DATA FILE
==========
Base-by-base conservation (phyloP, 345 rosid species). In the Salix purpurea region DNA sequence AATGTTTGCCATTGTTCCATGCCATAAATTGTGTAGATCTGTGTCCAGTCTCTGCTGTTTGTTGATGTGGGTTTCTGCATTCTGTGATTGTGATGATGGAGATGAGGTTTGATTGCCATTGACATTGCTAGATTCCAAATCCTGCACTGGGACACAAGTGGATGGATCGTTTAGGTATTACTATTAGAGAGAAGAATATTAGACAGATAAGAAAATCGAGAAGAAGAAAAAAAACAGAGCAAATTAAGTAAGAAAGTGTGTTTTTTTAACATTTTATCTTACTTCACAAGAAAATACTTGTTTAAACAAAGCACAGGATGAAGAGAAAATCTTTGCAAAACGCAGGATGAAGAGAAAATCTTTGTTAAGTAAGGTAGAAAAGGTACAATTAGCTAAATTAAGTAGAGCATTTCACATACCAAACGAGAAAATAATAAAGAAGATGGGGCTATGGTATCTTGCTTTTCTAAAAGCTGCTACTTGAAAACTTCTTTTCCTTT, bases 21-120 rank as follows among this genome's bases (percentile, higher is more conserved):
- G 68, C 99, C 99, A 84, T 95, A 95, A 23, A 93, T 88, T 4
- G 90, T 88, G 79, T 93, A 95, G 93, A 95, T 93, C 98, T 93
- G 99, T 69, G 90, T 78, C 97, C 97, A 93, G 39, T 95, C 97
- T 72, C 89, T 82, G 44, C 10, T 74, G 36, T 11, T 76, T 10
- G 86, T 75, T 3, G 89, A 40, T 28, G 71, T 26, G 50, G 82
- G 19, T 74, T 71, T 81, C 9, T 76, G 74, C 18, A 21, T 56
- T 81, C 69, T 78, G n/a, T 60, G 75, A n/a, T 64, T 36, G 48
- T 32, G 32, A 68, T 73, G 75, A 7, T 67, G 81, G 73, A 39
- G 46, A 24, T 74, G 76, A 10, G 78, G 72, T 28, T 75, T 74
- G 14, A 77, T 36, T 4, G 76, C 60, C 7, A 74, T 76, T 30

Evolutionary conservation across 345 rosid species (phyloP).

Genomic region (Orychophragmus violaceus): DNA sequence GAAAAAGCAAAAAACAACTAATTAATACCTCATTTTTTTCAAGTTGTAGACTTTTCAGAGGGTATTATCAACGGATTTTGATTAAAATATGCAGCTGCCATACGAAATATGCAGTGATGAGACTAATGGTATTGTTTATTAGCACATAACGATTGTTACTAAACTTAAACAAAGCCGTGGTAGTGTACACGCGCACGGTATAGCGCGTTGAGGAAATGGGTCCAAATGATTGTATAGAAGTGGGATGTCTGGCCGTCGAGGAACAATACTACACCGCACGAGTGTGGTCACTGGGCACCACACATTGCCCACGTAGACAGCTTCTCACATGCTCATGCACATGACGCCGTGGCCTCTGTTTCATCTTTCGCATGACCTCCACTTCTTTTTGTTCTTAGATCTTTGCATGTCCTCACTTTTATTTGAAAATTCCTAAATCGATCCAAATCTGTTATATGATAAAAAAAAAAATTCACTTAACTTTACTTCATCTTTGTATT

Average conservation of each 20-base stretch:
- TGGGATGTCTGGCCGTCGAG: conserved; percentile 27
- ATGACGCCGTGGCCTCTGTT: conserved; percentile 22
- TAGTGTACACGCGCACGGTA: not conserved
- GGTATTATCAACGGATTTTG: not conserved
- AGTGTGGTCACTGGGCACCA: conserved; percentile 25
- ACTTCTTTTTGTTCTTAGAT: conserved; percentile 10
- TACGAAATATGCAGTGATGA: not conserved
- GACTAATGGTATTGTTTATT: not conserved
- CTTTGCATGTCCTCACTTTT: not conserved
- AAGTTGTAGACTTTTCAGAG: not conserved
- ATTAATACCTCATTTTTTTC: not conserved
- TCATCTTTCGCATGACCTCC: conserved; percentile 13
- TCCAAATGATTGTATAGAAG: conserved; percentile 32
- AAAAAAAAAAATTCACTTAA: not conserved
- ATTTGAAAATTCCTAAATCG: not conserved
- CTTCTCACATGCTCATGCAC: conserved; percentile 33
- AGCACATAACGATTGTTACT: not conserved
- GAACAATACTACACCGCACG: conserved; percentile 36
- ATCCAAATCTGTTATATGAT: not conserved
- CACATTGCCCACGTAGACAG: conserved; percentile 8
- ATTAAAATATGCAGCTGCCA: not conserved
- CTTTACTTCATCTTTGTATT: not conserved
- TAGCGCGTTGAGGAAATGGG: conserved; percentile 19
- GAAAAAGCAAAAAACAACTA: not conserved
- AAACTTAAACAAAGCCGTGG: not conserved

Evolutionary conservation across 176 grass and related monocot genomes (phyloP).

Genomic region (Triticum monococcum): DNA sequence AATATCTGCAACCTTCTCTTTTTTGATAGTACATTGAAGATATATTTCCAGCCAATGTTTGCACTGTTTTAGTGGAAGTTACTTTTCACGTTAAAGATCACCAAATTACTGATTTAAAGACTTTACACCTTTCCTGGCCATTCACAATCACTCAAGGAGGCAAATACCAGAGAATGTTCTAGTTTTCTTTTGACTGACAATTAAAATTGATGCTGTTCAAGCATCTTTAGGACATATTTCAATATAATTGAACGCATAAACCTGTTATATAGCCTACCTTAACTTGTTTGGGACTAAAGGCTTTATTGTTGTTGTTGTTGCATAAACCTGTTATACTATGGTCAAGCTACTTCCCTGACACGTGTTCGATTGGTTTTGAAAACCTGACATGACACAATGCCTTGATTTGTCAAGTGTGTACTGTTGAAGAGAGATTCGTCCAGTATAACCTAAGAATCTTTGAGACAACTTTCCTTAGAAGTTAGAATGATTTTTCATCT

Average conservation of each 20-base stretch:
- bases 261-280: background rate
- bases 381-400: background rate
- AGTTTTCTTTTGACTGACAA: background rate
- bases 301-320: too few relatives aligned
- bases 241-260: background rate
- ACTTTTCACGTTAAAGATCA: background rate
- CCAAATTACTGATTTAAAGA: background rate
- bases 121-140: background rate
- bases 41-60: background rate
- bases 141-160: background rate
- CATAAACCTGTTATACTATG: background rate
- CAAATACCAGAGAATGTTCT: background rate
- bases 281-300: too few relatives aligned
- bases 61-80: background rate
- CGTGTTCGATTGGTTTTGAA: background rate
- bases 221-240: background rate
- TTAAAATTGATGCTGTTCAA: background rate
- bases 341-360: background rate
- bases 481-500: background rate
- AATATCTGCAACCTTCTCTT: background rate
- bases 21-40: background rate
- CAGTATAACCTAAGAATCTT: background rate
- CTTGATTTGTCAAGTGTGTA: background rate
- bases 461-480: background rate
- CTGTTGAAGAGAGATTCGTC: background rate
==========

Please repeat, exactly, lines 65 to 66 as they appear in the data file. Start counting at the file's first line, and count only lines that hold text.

- CTTGATTTGTCAAGTGTGTA: background rate
- bases 461-480: background rate